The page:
Blog 114 Classmates Speak
As ideas for the blog pop into mind, I jot them down. That is a great idea, but as usual, I cannot find the notes, which are somewhere in the clutter on my desk. I once saw a sign that stated: “If a cluttered desk is the sign of a cluttered mind, what is an empty desk the sign of?” Rest assured; my mind is cluttered.
So today, here are some comments that arrived after the recent class email asking for updates. Add to that thoughts about comics and Senior Class Day.
Let’s start with comics.
I was an avid reader back in the day. Today, I don’t bother, except for Pickles and Zits. Most are weird or just plain not amusing. But here are a few that I recall. How many more can you all dredge up from the distant past. Most but not all of these ran in the Express and the Evening News, back when San Antonio had the luxury of three dailies. Dick Tracy, Terry and the Pirates, Steve Canyon, Lil’ Abner, Pogo, Mark Trail, Brenda Starr, Rex, Morgan, Steve Roper, Mary Worth, and Apartment 3G. Blondie is still around today with the same tired jokes and should have been retired twenty years ago. Name some more for us, if you can. I left out some, so add on. Oh yeah, there was Archie. Who remembers Invisible Scarlett O’Neill?
Comments from classmates:
I have indicated that this is not a gossip sheet, but as we toddle on down the road to oblivion, maybe its okay to mention a name or two whom you have wondered about. I hope not to anger anyone with the comments that follow.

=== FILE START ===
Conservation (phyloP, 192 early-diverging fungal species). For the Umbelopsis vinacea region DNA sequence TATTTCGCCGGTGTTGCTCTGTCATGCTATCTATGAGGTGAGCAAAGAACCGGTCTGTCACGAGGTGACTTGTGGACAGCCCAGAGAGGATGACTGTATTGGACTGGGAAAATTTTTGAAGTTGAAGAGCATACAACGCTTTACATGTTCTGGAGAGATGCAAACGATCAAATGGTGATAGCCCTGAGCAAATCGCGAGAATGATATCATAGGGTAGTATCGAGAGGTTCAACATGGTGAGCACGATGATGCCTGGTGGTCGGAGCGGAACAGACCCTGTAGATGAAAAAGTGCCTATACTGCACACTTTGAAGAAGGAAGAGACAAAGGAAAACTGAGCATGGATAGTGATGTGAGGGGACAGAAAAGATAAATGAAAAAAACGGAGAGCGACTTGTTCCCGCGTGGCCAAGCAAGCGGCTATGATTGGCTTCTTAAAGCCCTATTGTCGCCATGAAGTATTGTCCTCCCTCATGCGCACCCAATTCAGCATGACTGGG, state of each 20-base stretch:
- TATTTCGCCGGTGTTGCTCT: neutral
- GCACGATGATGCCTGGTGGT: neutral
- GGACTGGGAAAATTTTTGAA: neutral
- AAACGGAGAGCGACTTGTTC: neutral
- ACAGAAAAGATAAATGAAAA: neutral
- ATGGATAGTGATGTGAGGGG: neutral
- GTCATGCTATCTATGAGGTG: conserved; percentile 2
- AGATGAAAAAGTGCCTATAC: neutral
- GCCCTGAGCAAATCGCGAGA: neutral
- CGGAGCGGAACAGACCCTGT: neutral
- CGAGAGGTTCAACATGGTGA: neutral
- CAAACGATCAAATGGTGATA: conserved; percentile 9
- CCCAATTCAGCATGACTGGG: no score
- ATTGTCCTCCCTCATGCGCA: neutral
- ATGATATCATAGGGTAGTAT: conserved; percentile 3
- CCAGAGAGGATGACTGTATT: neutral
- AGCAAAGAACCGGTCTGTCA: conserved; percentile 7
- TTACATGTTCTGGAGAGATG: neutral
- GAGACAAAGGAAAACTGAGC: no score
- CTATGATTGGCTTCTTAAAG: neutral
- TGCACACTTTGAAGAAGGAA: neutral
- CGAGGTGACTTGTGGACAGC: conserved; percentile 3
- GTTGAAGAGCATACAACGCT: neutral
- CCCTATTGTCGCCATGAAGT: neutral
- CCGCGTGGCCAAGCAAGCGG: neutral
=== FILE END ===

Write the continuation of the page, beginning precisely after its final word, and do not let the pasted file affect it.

Old Aggies don’t fall far from the tree. Jerry Harris
and I spoke after his emails started bouncing back. Jerry moved from the Houston area to Bryan, Texas into what I term an “age appropriate” community. Jerry was one of the many engineers from our class. He gave up his computer when he retired, hence the email bounceback. He is in pretty good health.
Marilyn Black, aka Lynn Warren
and I chatted after several email efforts failed. Lynn is in the McKinney area near kids and grandkids. Lynn lamented that her computer is old and not functioning well. We agreed that computers are like people, and just as we get new hips and knees from time to time, computers need replacing as well.
Dorothy Darrah aka
Dot Putnam: “At almost 84 things are slowing down a bit, but am still strong and healthy, and no Covid 19. I live with my daughter and my youngest granddaughter who is 20 and in college. This keeps mind and body active. I don’t travel as much or as far as I did a couple years ago, but now I couldn’t if I wanted to. I don’t have family anymore in San Antonio (but do in Salado and Austin and Corpus) so it’s hard to get there for lunches and reunions.”
I asked Dorothy if she still goes by Dot or Dorothy now and if she and Carolyn Pope hung out at Jeff. She said, “Yes I have been Dorothy ever since college days! Never did like Dot so got rid of it when I went away to college. I moved in with my daughter a couple years ago when I could sell my condo at a good price and she was living in a 5-bedroom house with just her 20-year-old daughter, the youngest, living with her. It has worked out well with 3 generations living together. And yes, Carolyn and I were very close in high school and we still communicate at least at Christmas time. We have both been big time travelers all over the world so we share our stories! She and her husband still live in Baltimore. Our husbands were both doctors.
checked in with a greeting. A while back, Walt gave this rundown on his life after Jeff.